“One in six Hoosiers doesn’t always know where they will find their next meal,” said Emily Weikert Bryant, Executive Director of Feeding Indiana’s Hungry, the state food bank association.  “That’s more than one million people in our state.  For Hoosier children, the risk is a high as one in four.  As we enter this season of harvest and giving thanks, we must remember that many among us don’t have enough, and it’s going to take everyone in our communities working together to end hunger.  We are grateful that United Producers members and employees understand the difference an engaged community can make in ensuring our neighbors have enough to eat.”

To demonstrate the power of the cooperative, United Producers is asking its members and employees to help make a difference in their community this October by donating to their state food bank association. Members and employees can donate as little or as much as they wish—per head of livestock marketed through UPI or in a lump sum – and all donations will be tax deductible. Forms can be completed upon check-in at any United Producers market, or obtained from any UPI representative starting October 1.

“As a cooperative organization, we know how important it is to help those in our communities,” said Dennis Bolling, President and CEO of UPI. “Cooperating to Feed Our Community is a great opportunity for our farmer members and employees to give back to our community through making donations to our local food banks. Food prices continue to rise, and this is one tangible way our farmer members and employees are working together to help ease that burden for those in Indiana who need it most.”

State Fair Recipe Trail Results in Donation to Indiana’s Hungry

INDIANAPOLIS, Ind.(September 11, 2012) — Thanks to the more than 3,000 visitors who completed the Recipe Trail at this year’s Indiana State Fair, Indiana’s Family of Farmers (IFoF) will donate 3,132 pounds of food to Feeding Indiana’s Hungry (FIsH).  The cash equivalent of $5,199.12 will be used to purchase food – enough for 2,610 meals – to feed Hoosier families.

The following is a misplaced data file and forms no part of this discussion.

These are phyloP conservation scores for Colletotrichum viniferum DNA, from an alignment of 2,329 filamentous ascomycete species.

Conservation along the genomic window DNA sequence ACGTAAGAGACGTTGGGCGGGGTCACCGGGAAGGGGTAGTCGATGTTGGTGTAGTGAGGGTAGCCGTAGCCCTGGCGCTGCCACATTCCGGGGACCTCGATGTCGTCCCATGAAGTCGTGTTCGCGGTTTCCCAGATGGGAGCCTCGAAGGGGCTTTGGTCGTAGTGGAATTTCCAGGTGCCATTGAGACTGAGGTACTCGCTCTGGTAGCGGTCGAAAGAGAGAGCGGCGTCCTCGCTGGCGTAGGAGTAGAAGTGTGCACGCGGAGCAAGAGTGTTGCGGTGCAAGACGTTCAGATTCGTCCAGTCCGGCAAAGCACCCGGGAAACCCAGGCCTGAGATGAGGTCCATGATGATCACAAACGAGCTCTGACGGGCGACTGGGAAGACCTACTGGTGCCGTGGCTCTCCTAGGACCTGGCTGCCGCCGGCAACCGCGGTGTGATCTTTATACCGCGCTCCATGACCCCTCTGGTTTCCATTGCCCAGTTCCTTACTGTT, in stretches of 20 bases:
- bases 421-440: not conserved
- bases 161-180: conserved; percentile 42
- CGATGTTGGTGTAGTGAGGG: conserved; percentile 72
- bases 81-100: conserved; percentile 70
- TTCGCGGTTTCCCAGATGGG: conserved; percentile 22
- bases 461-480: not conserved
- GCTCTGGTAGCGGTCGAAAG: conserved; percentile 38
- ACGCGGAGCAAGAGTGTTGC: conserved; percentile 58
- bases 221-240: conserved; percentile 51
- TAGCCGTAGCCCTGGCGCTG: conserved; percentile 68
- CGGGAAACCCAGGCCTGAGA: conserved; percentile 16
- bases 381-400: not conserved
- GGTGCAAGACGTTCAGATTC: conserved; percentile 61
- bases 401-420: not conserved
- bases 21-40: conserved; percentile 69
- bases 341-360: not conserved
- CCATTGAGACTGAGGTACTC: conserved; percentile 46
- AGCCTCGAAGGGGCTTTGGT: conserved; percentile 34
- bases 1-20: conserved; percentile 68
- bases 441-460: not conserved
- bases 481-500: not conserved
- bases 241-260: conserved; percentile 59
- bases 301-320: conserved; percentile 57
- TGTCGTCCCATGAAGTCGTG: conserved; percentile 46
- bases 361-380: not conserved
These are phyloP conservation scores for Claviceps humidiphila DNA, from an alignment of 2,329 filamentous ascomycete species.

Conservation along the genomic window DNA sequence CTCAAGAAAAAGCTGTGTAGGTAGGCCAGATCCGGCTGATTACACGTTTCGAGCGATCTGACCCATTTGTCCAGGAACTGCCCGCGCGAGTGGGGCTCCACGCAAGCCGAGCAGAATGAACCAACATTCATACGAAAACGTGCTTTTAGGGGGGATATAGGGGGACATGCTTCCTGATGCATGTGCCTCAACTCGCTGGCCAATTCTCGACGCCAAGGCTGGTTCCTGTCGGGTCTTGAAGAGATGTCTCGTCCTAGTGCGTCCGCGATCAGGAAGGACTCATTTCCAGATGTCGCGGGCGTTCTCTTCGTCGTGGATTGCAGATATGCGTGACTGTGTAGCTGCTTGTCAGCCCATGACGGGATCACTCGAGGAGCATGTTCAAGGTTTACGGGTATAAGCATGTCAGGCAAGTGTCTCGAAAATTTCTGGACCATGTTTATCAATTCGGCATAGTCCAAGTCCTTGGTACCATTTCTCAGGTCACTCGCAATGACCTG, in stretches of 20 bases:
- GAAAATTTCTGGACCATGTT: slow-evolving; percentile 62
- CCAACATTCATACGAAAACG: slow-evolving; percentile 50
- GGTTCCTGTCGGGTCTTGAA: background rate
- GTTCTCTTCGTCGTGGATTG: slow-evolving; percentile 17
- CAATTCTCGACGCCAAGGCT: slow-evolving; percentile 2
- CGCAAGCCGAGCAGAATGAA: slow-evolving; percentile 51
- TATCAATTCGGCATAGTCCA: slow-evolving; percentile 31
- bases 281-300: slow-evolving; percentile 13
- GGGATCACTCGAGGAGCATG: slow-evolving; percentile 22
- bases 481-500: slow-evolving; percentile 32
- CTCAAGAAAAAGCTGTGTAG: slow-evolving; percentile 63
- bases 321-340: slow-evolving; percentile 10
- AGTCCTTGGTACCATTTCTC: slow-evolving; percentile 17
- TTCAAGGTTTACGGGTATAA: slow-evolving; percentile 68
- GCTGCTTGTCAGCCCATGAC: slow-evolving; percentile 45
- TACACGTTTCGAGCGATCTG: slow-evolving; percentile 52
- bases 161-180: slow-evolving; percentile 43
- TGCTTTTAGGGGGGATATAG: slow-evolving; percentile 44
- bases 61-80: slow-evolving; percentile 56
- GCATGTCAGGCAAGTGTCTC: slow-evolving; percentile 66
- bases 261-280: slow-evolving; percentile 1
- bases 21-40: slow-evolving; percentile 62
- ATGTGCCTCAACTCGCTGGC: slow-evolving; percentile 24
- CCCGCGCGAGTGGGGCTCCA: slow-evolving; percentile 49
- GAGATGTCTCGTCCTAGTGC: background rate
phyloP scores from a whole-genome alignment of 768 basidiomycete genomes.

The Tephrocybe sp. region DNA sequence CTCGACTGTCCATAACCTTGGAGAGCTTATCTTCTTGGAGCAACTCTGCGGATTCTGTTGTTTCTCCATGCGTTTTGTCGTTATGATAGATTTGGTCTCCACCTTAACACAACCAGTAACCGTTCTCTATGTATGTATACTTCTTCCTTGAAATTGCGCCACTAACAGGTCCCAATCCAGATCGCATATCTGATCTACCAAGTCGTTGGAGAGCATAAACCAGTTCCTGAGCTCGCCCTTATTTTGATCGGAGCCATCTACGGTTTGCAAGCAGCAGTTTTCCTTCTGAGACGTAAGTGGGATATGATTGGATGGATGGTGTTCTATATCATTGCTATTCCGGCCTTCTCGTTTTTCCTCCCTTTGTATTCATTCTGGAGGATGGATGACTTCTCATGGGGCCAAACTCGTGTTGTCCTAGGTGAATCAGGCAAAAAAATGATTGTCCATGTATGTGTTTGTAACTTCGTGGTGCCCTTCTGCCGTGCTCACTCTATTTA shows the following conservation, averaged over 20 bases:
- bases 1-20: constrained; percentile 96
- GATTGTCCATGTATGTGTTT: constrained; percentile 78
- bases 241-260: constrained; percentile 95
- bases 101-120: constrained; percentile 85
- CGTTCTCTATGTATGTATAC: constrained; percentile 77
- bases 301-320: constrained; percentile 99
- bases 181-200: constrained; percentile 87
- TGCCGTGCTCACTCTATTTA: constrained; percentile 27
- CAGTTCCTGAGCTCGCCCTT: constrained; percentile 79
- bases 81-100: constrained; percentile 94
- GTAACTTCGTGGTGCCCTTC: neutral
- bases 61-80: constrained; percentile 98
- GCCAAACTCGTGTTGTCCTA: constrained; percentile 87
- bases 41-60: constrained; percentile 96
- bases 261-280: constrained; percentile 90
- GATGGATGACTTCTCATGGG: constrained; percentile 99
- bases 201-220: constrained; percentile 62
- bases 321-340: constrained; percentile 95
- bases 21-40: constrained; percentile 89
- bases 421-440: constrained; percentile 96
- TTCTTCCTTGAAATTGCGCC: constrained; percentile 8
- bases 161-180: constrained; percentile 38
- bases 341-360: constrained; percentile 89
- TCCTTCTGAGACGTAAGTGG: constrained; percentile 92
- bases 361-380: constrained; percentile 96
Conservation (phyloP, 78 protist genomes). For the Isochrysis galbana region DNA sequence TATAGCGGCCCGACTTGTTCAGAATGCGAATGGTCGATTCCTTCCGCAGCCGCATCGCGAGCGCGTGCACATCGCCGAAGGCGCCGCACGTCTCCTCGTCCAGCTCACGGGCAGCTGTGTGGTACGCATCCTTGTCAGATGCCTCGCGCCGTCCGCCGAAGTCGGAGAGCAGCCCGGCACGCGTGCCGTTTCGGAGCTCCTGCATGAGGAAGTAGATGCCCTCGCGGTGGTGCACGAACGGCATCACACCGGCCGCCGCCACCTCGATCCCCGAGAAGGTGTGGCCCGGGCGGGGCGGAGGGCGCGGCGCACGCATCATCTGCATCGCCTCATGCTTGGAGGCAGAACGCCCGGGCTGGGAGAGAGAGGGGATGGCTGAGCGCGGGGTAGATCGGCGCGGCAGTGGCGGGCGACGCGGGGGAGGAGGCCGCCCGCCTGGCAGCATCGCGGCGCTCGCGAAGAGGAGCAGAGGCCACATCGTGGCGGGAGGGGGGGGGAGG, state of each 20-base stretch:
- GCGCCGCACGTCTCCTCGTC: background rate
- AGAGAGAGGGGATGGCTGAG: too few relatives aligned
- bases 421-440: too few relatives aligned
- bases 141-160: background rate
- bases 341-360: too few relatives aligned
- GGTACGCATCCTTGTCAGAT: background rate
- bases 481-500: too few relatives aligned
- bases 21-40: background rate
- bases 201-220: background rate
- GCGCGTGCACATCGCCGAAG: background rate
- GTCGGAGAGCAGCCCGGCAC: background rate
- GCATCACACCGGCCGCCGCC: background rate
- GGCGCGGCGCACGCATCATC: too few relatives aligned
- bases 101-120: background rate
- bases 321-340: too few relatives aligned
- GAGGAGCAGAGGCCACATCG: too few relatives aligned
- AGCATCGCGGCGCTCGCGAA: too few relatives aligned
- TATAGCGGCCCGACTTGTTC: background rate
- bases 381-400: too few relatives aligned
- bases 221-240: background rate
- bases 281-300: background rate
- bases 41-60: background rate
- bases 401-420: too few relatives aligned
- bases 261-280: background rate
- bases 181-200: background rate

“Indiana’s Family of Farmers is a valuable partner in FIsH’s mission of feeding those in need,” said Emily Weikert Bryant, executive director of Feeding Indiana’s Hungry.  “At a time when one is six Hoosiers is at risk of hunger, and the number of Indiana children is as high as one in four, the assistance of Indiana’s agricultural community is crucial in getting food from the farm to the tables of those most in need of assistance.”

This donation was made possible through the IFoF Recipe Trail at the Indiana State Fair in August where fairgoers picked up recipes in eight locations around the fairgrounds.  For every person who went through the trail, one pound of food was committed to FIsH and its 11 member food banks around Indiana.

This year, 3,132 people completed the trail. The Feeding America network values donated poundage at $1.66 per pound, equating to a total donation of $5,199.12.  The agriculture coalition plans to continue the recipe trail during the 2013 State Fair.

“The recipe trail is a win-win for those who participate,” said Kevin Wilson, a farmer from Walton, Ind. and president of Indiana Soybean Alliance, an IFoF partner.  “Fairgoers really enjoyed the recipe hunt and were excited to know their efforts would result in food for their neighbors.”

“What Indiana’s Family of Farmers does best is grow safe, nutritious food, so what better way to help than to do what we can to feed families in need,” Wilson added.

About Indiana’s Family of Farmers

Indiana’s Family of Farmers was formed in 2009 to raise awareness that Indiana’s farmers are among the top producers of grains, produce and meats you eat every day.  We believe that quality farming means quality food that is good for you, your families and the environment. That’s our promise: Food for your family, from our family.

The participating Indiana’s Family of Farmers groups include the Indiana State Department of Agriculture, Indiana Soybean Alliance, Indiana Pork Producers, Indiana Beef Council, Milk Promotion Services of Indiana, Indiana Corn Marketing Council, Indiana State Poultry Association, Indiana Wine Grape Council,  Indiana Farm Bureau, Indiana Veterinary Medical Association, Indiana Professional Dairy Producers, Indiana Beekeepers Association, Indiana Association of Soil and Water Conservation Districts, Purdue University Cooperative Extension Service, Indiana 4-H Foundation, Inc., Indiana State Board of Animal Health, Purdue Agriculture and USDA Natural Resources Conservation Service.

For more information visit www.indianafamilyoffarmers.com

Media Contact: Megan Kuhn, mkuhn@indianasoybean.com or 317-614-0377

Indiana Soybean Alliance is a partner in Indiana Family of Farmers